Dr. Christophe P. Ribelayga
The University of Texas Health Science Center at Houston
McGovern Medical School
Department of Ophthalmology and Visual Science
Two major and yet unanswered questions in Neuroscience are 1) How do nervous cells communicate with one another and assemble into neural networks? and 2) How plastic are these networks? In my laboratory, we use the retina-located in the back of the eye- as a model system to address these questions. Specifically, our research goals are to elucidate how the retina processes information and adapts to an environment constantly changing over the course of the day/night cycle, when ambient light intensity varies more than 1 billion-fold. We are particularly interested in understanding how endogenous mechanisms, such as circadian (24-hour) clocks modulate retinal pathways and function on a daily basis.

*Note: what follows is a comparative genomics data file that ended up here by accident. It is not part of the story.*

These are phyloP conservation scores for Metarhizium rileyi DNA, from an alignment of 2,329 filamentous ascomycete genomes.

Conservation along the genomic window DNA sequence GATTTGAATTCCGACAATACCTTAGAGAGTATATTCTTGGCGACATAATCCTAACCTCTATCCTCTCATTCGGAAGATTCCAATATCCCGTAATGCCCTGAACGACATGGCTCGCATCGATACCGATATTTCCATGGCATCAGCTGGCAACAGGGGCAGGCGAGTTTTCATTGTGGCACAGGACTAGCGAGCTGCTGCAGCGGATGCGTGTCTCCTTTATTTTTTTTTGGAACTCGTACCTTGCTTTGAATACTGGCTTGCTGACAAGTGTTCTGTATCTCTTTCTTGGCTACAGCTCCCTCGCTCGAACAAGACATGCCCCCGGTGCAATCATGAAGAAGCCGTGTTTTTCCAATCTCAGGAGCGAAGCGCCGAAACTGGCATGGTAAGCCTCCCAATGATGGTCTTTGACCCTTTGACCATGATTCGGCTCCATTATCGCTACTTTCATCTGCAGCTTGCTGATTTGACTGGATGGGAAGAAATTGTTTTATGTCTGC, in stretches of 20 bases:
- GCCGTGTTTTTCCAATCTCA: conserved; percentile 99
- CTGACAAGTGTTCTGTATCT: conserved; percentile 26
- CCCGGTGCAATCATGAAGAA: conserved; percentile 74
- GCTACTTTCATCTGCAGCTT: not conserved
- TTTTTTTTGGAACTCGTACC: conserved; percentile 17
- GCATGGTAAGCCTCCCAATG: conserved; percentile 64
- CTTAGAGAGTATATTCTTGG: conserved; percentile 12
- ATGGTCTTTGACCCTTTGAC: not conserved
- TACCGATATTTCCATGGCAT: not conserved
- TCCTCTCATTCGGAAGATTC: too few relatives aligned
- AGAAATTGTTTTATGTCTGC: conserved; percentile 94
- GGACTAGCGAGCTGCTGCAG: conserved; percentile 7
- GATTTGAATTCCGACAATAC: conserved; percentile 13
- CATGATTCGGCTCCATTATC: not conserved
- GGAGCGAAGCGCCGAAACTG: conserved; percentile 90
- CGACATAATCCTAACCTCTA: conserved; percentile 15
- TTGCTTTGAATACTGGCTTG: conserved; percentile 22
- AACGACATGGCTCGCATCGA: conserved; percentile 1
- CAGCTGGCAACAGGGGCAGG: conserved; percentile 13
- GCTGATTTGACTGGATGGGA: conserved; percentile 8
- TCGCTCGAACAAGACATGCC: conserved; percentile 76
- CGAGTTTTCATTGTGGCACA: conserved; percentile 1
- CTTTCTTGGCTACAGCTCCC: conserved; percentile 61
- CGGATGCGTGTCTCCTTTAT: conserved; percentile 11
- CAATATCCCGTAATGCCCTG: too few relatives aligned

Ongoing projects in the lab aim at: 1) establishing the exact cellular localization of circadian clocks in the vertebrate retina; 2) identifying the effectors/outputs of the retinal clocks (e.g. neurohormones such as dopamine, adenosine, melatonin); 3) characterizing the impact of the clocks and their effectors on the activity of specific retinal neurons and functional pathways; and 4) characterizing the aging-dependent decline in retinal function and the role of circadian clocks in this process.
Ultimately, this research will provide a clearer and more complete understanding of how circadian clocks modulate daytime and nighttime vision and will help us understand the mechanisms linking circadian clock malfunction and retinal degeneration. Knowledge and principles learned from the retina should be applicable in approaching similar problems in the other parts of the brain.
A tutorial in my lab could provide experience in electrophysiology (single-cell intracellular and patch-clamp recording), neurochemistry/anatomy (intracellular dye/tracer injection, immunocytochemistry, in situ hybridization), imaging (confocal imaging, digital processing), cell/molecular biology (organotypic tissue culture, neuromodulator assay-HPLC), behavioral testing (locomotor activity, visual sensitivity, pupillary light reflex) and the use of various circadian clock-deficient mouse models.